Ogi's journal has now been deleted. But never fear, screencaps are here!

Let's take a look, starting with their conclusion. There are eight main points this discourse makes:

  1. Ogi and Sai are the only characters in this story, the only people who count.

  2. Fandom is depicted as not existing in any way that would be normal or human.

  3. Fandom is driven solely by emotions; it is irrational and not under proper control.

  4. People in fandom are not individuals, and thus their dignity or preferences do not count.

  5. Ogi and Sai, the Scientists, are hard working, thoughtful, active people: the right kind. Fans or fandom, by contrast, are passive, aimless, unthinking; not doing anything that matters.

  6. Ogi and Sai are really *good* people, with loads of moral values and deep sincerity. Take their word for it. Fandom, OTOH, is crazy by "nature." Women are just like that.

  7. There is nothing to apologize for, and if there was, they didn't mean it, so it doesn't count.

  8. The technology of the discourse shows Ogi as more comfortable with monologic communication (he talks and others can't respond, as in his nonpology) or asynchronous and thus semi-monologic communication (others can talk, but he doesn't have to respond until, unless, and only as, he chooses, as with the survey and his selective answering of comments). Fandom is dialogically constructed, through synchronous or near-synchronous, mutually engaged discussion. Ogi's preference is for an unbalanced relationship, controlled from his side. Fandom exists by distributing power, with a community of practice that keeps knowledge slowly circulating and renewing. Mutualistic dialogue is key.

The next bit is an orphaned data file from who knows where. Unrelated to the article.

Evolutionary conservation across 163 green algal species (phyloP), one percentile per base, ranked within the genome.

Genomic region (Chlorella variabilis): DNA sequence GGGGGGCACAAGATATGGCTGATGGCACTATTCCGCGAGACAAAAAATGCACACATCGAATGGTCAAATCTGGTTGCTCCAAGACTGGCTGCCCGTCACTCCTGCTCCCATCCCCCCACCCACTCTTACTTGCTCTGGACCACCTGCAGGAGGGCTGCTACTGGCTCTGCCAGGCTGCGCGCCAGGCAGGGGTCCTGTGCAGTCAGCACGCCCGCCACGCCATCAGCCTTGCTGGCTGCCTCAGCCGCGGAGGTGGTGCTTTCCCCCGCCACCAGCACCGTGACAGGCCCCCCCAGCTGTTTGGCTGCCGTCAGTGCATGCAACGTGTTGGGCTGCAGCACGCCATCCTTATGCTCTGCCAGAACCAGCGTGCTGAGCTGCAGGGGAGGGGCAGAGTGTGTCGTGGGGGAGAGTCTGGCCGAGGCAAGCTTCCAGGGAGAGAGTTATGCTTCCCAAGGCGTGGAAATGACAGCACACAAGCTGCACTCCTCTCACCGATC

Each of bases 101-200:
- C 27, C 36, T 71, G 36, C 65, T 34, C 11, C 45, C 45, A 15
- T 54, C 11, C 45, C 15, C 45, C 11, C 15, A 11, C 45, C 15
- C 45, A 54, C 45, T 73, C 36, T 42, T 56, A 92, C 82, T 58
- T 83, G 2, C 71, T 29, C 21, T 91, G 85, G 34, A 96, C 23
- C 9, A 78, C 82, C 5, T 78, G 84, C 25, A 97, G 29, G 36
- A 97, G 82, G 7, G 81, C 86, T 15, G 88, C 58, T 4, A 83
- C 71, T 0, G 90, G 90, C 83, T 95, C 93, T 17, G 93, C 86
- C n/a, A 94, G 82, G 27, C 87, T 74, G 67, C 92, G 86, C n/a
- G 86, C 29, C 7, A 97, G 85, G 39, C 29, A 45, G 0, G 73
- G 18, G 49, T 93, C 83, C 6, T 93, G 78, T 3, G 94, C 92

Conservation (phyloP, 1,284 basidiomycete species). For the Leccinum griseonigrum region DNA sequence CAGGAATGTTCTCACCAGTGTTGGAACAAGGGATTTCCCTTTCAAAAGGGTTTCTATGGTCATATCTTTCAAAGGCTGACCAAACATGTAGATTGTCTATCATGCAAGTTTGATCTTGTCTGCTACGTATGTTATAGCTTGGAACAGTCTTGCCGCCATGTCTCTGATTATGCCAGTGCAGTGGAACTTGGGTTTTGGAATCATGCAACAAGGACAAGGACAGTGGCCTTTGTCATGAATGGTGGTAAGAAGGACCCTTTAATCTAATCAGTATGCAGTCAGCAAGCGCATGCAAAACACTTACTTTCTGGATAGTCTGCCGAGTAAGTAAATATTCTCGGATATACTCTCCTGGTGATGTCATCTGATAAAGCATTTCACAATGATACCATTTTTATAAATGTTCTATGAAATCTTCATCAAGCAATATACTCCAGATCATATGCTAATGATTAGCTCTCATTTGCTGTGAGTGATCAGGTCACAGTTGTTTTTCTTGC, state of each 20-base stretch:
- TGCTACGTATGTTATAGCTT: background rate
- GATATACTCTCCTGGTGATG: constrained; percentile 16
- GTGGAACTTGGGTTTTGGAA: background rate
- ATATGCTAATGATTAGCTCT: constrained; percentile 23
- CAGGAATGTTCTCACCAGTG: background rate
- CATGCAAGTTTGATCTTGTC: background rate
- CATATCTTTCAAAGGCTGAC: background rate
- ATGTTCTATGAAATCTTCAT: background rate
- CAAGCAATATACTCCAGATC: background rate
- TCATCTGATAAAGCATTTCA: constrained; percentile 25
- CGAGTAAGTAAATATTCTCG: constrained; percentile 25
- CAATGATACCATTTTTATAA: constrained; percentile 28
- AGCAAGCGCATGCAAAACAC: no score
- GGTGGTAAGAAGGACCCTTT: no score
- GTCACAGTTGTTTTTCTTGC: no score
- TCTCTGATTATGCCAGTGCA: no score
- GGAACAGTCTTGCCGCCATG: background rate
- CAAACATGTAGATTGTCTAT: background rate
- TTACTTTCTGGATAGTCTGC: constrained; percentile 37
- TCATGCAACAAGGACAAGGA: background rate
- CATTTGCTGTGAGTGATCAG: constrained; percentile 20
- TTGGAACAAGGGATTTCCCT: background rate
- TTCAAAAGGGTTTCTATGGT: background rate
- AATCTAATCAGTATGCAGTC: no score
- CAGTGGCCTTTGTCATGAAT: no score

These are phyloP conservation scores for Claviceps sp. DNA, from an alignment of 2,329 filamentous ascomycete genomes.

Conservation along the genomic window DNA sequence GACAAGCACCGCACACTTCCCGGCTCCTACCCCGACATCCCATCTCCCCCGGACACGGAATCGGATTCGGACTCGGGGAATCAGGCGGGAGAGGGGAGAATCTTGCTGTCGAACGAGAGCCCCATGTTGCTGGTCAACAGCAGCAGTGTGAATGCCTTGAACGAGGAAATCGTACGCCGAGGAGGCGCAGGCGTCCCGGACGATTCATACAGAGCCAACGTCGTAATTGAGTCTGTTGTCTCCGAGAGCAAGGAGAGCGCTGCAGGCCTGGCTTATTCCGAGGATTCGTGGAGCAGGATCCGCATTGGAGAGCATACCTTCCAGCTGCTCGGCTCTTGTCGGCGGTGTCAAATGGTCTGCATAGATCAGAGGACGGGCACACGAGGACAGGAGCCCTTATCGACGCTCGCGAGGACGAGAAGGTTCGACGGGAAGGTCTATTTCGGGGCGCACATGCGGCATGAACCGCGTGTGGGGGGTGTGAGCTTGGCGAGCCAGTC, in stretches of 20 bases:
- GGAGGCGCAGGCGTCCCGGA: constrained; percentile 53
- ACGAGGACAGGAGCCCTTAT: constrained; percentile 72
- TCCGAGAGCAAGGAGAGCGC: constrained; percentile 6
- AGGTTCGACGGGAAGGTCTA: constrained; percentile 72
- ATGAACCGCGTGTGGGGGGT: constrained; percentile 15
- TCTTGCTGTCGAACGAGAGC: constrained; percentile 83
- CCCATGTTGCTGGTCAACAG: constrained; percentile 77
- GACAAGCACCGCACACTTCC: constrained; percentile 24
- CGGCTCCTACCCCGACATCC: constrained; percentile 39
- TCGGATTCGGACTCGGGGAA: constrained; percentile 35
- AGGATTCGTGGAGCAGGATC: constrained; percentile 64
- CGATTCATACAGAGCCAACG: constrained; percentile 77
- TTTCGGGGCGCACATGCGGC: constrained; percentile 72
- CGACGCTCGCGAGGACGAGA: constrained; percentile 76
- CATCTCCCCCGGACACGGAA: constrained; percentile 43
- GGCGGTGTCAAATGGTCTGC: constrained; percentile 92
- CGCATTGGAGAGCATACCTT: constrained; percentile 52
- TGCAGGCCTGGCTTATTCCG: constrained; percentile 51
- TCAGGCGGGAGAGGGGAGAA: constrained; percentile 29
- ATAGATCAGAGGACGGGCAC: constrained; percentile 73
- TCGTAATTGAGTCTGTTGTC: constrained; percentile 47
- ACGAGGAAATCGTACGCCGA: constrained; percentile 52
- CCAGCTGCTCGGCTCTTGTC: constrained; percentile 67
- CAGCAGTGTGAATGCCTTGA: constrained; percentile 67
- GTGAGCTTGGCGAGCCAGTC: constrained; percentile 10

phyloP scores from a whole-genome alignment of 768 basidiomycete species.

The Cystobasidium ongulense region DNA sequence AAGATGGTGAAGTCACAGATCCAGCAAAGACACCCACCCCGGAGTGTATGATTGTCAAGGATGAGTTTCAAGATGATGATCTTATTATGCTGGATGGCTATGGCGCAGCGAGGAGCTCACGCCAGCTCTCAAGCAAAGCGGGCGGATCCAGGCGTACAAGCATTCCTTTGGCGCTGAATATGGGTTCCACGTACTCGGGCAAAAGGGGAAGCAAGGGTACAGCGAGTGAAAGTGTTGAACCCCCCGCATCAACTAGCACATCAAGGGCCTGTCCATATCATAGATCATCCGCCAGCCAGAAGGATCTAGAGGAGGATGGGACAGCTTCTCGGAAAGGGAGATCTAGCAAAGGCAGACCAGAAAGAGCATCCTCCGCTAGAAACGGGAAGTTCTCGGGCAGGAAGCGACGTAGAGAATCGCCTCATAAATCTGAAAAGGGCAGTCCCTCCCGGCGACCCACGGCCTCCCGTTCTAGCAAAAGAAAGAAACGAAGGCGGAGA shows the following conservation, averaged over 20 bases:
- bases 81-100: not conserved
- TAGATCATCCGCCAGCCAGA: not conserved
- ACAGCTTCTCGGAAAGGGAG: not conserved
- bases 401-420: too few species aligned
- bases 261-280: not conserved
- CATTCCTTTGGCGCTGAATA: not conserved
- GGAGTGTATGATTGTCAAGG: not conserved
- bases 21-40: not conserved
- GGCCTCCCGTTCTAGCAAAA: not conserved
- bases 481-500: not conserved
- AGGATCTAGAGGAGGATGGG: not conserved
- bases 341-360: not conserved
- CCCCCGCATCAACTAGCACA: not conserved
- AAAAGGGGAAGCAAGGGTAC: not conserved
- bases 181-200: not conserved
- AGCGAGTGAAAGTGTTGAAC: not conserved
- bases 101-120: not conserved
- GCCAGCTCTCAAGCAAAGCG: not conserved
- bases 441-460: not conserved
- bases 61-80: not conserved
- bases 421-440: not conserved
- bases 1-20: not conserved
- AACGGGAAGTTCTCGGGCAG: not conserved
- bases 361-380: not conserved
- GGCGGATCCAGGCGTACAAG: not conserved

9. OKAY, on to the dissection. Serious sociolinguistics, aka discourse analysis, ahead. (Relax, it's just looking at words. There is no math, no footnotes, and I didn't use pomo-poco-psycho-lit-crit jargon even once!)

    1. The apology paints Ogi and Sai in a good light: as people. As normal citizens with lives and jobs and a future. Unlike fans.

    In the closing sentence, which is the most memorable part of any paragraph - the punch line - Ogi characterizes himself and Sai as people; specifically people who *work* and *have experience* and experiences. In other words, the kind of people who run society and get things done, who count as 'real people' with a vote and a job, who speak and are listened to. Who have privilege. Who are men, and thus real. Those are "people."

    2. By contrast, fandom doesn't do anything and never goes anywhere. It simply isn't real. It's not "people."